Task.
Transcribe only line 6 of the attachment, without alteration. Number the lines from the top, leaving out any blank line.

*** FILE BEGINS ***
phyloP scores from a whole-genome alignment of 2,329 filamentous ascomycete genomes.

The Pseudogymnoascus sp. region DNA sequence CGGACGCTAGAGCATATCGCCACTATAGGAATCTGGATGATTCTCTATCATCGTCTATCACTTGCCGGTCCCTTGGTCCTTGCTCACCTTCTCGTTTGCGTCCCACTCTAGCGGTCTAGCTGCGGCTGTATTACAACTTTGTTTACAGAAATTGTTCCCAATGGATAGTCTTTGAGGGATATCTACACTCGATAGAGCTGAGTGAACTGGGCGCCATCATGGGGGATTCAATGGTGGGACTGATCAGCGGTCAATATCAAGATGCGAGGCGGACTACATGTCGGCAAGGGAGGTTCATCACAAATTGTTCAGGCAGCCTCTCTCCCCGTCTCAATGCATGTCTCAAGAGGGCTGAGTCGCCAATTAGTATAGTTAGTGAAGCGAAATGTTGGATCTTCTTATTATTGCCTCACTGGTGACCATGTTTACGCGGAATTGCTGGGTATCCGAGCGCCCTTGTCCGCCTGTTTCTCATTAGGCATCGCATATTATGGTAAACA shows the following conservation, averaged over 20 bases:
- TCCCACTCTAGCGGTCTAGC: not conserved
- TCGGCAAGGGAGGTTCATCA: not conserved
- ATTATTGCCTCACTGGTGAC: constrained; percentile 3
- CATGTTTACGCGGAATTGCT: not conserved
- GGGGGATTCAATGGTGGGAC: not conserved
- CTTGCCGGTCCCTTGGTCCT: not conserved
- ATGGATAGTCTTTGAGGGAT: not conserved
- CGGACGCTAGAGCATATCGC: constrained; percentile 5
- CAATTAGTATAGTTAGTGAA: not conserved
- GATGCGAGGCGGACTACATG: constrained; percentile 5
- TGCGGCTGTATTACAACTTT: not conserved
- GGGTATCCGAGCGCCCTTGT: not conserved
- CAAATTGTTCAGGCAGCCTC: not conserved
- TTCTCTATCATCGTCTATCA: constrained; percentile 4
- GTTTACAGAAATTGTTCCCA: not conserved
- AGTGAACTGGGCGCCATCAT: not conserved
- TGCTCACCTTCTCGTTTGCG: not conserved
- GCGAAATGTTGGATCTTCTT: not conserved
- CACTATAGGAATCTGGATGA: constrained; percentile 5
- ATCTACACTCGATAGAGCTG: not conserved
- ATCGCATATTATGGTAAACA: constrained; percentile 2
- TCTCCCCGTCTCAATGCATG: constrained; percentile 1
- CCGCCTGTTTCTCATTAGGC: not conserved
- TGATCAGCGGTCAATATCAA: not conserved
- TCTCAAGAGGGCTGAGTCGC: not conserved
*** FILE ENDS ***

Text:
- CATGTTTACGCGGAATTGCT: not conserved